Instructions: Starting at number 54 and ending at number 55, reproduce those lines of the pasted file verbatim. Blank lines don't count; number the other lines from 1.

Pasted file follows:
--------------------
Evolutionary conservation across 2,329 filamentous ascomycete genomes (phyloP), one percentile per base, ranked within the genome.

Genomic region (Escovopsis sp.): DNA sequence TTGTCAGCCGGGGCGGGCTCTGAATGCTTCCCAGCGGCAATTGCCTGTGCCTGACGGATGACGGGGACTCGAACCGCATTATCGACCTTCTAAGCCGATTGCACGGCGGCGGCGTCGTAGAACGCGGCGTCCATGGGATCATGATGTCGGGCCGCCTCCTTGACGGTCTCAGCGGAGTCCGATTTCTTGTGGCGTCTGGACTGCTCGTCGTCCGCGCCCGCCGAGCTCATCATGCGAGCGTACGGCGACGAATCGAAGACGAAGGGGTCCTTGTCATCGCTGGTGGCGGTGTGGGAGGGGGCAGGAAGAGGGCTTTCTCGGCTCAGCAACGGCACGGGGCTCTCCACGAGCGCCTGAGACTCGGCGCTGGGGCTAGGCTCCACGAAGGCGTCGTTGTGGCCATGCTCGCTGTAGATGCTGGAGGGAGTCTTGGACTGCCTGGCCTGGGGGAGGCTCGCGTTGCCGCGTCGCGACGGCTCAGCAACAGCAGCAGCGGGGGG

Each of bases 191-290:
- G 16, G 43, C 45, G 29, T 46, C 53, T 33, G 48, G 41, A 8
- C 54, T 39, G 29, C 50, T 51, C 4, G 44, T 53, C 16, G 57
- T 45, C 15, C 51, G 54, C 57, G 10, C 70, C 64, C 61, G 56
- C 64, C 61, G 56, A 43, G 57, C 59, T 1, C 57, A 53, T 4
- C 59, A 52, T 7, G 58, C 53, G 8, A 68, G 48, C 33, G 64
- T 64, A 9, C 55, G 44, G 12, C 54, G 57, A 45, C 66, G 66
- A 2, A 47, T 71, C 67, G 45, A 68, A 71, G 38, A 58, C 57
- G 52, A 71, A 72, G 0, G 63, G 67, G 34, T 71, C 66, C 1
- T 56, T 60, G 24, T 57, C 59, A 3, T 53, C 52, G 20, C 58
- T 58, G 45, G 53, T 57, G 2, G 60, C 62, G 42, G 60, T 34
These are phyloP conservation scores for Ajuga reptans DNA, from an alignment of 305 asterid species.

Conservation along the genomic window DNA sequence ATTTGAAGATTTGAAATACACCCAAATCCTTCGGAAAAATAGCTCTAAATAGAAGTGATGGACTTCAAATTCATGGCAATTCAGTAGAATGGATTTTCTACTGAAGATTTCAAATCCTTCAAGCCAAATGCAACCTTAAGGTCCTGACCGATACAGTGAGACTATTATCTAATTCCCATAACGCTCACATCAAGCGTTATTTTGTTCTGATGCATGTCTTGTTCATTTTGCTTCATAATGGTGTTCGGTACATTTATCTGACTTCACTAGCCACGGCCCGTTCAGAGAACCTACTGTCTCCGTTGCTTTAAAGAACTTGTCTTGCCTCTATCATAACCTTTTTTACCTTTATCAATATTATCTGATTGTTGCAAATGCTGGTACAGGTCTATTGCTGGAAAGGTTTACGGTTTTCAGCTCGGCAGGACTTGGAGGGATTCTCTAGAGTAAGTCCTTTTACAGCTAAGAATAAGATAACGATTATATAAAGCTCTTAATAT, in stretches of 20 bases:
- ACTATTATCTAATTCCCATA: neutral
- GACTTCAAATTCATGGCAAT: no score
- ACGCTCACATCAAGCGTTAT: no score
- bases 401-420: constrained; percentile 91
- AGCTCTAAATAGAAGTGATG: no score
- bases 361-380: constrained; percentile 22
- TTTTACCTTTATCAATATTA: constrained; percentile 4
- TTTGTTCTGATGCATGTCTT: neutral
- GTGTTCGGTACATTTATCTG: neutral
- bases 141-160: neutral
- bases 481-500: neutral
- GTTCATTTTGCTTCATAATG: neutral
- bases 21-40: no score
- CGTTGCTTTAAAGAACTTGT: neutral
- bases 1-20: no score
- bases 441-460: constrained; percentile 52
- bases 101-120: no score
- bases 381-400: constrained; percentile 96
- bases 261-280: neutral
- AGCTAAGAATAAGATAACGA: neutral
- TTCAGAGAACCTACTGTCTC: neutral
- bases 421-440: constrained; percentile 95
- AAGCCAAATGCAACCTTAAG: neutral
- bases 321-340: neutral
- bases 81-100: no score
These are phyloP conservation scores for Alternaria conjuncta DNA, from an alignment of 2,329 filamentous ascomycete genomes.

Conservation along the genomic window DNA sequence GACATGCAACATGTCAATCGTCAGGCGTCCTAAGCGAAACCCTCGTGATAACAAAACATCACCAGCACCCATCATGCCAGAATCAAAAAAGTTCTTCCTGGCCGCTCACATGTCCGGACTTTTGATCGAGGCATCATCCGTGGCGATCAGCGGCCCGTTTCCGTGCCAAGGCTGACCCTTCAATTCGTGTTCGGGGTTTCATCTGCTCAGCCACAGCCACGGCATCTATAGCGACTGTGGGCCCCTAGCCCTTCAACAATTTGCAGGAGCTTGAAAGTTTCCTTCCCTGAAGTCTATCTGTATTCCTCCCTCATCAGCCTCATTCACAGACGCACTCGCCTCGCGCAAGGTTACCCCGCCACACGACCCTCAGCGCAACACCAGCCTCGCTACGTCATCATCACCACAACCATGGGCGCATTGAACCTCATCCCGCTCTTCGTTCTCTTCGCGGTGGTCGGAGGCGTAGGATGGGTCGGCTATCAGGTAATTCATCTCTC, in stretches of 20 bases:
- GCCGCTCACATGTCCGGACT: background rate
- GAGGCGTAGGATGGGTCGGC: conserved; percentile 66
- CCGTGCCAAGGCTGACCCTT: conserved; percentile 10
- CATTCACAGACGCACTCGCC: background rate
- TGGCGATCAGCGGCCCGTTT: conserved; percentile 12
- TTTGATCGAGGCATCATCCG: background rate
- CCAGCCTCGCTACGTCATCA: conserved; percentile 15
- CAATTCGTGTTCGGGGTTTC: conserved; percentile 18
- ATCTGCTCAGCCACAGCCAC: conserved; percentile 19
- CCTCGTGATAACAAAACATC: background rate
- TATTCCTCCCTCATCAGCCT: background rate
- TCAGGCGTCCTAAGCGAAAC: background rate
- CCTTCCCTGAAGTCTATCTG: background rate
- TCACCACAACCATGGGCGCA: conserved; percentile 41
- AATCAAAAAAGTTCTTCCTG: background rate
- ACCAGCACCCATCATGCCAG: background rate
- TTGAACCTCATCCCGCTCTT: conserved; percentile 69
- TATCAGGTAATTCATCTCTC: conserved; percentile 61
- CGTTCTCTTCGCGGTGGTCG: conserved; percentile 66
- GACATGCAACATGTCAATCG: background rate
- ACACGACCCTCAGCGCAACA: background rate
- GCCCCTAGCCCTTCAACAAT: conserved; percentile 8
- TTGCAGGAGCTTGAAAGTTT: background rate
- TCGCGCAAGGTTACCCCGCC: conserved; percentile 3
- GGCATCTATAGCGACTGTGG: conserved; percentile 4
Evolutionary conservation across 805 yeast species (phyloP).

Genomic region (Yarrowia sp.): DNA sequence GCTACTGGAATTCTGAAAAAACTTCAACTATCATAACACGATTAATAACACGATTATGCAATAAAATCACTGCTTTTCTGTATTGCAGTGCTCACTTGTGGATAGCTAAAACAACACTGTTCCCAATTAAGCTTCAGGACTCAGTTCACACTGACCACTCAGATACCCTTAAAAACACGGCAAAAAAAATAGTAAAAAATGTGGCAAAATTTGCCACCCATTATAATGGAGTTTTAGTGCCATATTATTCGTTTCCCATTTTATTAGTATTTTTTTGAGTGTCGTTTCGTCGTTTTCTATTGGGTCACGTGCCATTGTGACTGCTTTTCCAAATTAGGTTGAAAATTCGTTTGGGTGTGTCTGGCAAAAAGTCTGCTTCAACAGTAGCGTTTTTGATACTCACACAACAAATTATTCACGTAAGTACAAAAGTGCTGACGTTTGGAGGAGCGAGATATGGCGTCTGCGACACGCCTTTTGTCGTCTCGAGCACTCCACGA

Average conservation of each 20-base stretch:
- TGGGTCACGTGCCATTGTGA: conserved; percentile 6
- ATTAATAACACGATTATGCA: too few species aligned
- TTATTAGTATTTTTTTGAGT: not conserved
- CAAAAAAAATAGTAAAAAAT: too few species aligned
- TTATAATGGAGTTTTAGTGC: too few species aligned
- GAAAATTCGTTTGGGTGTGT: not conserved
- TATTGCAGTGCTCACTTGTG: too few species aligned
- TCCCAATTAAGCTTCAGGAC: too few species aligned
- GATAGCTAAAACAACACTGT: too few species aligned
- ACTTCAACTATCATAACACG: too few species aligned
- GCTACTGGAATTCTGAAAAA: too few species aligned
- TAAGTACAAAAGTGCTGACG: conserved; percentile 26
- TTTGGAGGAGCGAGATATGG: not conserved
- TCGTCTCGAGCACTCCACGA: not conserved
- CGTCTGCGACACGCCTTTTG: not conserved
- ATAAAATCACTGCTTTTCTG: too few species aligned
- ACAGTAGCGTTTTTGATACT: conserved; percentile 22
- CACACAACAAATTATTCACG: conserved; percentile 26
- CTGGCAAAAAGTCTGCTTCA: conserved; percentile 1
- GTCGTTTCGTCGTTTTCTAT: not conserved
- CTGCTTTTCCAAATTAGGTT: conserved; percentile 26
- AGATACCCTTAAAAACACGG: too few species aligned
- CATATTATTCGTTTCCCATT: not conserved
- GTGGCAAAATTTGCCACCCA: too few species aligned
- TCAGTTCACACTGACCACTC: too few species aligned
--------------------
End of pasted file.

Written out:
- TCAGGCGTCCTAAGCGAAAC: background rate
- CCTTCCCTGAAGTCTATCTG: background rate